Stefanie White Scott

From conserving historic Huts in Antarctica to protecting historical monuments along the wild Atlantic way.
Stefanie conserving a boot

Meet Stefanie White Scott - PhD Researcher

Originally from Ballyshannon, Stefanie now lives in Bundoran in Co Donegal. Her interest in education developed while working for Heritage Without Border in the Balkans, where she lectured in the conservation of historic materials and project managed the conservation school in Tirana, Albania.

She has worked in heritage management and conservation in Ireland, England, Greece, Kosovo, Turkmenistan, Iceland, and New Zealand.

Stefanie is currently researching how we can protect historical monuments along the Wild Atlantic Way.

Stefanie spent two winters at Scott base, the New Zealand research base in Antarctica, and one year in New Zealand, working for The Antarctic Heritage Trust, a New Zealand based-charity, responsible for the conservation of the historic huts used by historic explorers such as Robert Falcon Scott.

Stefanie standing beside table

Conserving historic huts in Antarctica

She joined an exclusive team of scientists who went to Antarctica to conserve the belongings in the historic huts used by men whose bravery and devotion blazed a trail of discovery across the Antarctic. Sir Robert Falcon Scott wrote in a diary during his last expedition in January 1911: “The hut is becoming the most comfortable dwelling-place imaginable.

We have made ourselves a truly seductive home, within the walls of which peace, quiet and comfort remain supreme.

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conserving cross on Observation Hill

Stefanie describes the huts as real time capsules and says:


“The hut is presented to look like as if Scott and his men literally stood up and walked out of the door.” Her role was to preserve the huts and objects of the historic explorers. The objects included cups, plates, cutlery, food carefully selected to last, such as turtle soup and chocolate; skis, pencils, books, gear and clothing; towels, creams, medicine, some of which included cocaine and heroin, and other drugs that the explorers brought to help them get over the winter-over syndrome.”

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Without the intervention of professional conservators such as White, the huts and their contents would stand no chance of surviving indefinitely.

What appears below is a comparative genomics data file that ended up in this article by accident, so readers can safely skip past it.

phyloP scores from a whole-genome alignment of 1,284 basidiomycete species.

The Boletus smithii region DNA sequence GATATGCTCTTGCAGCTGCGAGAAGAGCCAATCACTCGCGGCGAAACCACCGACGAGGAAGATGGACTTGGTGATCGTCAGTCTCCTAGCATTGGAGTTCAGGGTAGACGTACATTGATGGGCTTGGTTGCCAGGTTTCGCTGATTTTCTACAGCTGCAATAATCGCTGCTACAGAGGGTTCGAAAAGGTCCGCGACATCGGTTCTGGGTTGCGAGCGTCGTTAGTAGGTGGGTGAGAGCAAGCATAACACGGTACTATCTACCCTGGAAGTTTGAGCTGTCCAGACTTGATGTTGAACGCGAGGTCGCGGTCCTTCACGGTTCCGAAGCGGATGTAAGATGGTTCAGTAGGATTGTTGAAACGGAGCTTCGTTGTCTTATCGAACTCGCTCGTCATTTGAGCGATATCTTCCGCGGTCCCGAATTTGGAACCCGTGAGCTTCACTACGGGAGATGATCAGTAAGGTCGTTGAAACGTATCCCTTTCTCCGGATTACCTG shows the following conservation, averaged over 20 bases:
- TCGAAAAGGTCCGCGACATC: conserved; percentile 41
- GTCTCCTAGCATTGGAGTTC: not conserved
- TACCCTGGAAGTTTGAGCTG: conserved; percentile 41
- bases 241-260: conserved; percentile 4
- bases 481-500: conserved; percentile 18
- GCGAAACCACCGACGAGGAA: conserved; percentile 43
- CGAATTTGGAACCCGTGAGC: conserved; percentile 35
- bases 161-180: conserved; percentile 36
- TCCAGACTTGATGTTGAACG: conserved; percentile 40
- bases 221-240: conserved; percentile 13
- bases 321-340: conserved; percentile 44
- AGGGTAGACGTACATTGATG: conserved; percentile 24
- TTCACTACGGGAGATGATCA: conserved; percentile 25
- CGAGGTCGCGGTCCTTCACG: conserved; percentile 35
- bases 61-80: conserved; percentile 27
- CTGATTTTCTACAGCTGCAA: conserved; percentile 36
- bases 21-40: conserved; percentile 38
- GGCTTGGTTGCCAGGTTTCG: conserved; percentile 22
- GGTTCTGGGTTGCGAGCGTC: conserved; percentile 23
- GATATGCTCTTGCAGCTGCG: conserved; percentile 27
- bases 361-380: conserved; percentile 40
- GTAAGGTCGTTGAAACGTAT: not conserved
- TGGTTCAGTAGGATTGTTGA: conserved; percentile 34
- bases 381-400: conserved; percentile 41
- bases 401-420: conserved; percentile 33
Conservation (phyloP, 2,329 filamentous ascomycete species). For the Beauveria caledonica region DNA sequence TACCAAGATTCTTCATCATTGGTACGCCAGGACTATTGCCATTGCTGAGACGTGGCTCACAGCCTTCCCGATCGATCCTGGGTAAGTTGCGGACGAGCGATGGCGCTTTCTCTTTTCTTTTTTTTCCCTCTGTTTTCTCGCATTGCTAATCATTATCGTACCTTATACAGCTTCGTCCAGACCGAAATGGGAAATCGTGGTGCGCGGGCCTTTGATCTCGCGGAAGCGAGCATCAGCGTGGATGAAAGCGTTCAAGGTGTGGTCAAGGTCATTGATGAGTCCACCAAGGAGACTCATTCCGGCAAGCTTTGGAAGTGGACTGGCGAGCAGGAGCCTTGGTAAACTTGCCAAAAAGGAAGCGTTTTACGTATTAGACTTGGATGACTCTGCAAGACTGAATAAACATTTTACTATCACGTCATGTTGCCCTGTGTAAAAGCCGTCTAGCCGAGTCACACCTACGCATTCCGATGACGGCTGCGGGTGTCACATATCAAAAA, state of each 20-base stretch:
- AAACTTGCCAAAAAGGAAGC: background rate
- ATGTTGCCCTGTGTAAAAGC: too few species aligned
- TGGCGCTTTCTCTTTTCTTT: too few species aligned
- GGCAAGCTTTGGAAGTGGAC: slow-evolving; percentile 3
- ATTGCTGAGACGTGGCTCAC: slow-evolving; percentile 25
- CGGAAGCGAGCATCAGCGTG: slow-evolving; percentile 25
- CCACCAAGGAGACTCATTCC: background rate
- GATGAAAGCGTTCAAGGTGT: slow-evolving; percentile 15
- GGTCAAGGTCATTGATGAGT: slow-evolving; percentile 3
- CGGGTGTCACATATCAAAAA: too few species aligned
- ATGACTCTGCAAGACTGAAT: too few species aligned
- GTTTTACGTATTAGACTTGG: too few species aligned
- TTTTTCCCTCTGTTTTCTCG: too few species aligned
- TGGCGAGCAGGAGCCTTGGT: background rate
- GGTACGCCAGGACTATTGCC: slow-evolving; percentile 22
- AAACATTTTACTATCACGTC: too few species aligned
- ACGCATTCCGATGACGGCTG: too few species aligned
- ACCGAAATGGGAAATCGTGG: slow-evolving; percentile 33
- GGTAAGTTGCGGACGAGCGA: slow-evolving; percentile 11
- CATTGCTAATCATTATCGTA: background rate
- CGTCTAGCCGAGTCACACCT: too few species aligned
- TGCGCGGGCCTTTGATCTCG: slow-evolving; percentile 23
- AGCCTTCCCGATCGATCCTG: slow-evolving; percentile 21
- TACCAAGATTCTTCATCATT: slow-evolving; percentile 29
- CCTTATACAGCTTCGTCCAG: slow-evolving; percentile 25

“If there was a fingertip left on Scott’s cup, all of that had to be perfectly preserved”, Stefanie says.

In the coldest, windiest and driest continent on earth, double the size of Australia, the landscape is as harsh as it is magical. Isolation and darkness inevitably translate into mental pressure that can lead to anxiety, fatigue, insomnia and erratic temperaments.

Some get hit harder by isolation and depression than others. How did Stefanie cope? By learning the basics of vehicle maintenance and learning French.

She also kept a journal and trained in the gym.

She says: “I put a lot of measures in place to make things as healthy as possible to survive.”

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Protecting and promoting archaeological sites along the Wild Atlantic Way

Stefanie’s current research project was inspired by where she lives in Co Donegal.

“Every day I see the remains of a megalithic passage tomb falling into the sea from my home in Bundoran”, she says. “The same is happening in other sites along the Wild Atlantic Way.” For somebody who has the unique experience of working in extreme environments and who understands the effects of high winds, salt, temperature and fluctuations in humidity on archaeology, Stefanie knew she had to act. She decided to apply her extensive work

experience in heritage management and conservation to the conservation needs of  Ireland’s west coast.

Through her research project “Protecting and promoting archaeological sites: best practices for sustainable tourism along the Wild Atlantic Way,” she wants to protect and promote archaeology by developing action plans, to assist archaeologists and other stakeholders, such as tour operators, heritage professionals and government bodies, to manage as many as 89,000 archaeological sites along the Wild Atlantic Way.

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Fáilte Ireland launched the Wild Atlantic Way in 2014 with the aim of promoting tourism and economic development along the west coast of Ireland. Since then, visitor numbers to the area have increased and there have been many economic benefits. However, increased visitor numbers have led to the further deterioration of archaeological sites on the west coast of Ireland.

Stefanie says: “I want to protect and preserve our heritage sites along Wild Atlantic Way so that more of them can be opened to the public and we can allow visitors to the sites without any further deterioration happening.”

The needs of archaeology, tourism, community and government sectors involved in the management of archaeological heritage and tourism can be met when a best practice guide is put in place. No such guide has been developed yet, and little research has been undertaken in this area in Ireland. The output of this project will be an overall best practice document for the management of a range of archaeological tourism sites.

Although this document will focus on sites along the Wild Atlantic Way, it is anticipated that it will have a much wider national and international application.

The research project is conducted under the supervision of archaeologists Dr Fiona Beglane and Sam Moore at the Sligo campus, and Dr Conor McTiernan, at the Letterkenny campus. It is funded by the Connacht-Ulster Alliance (CUA).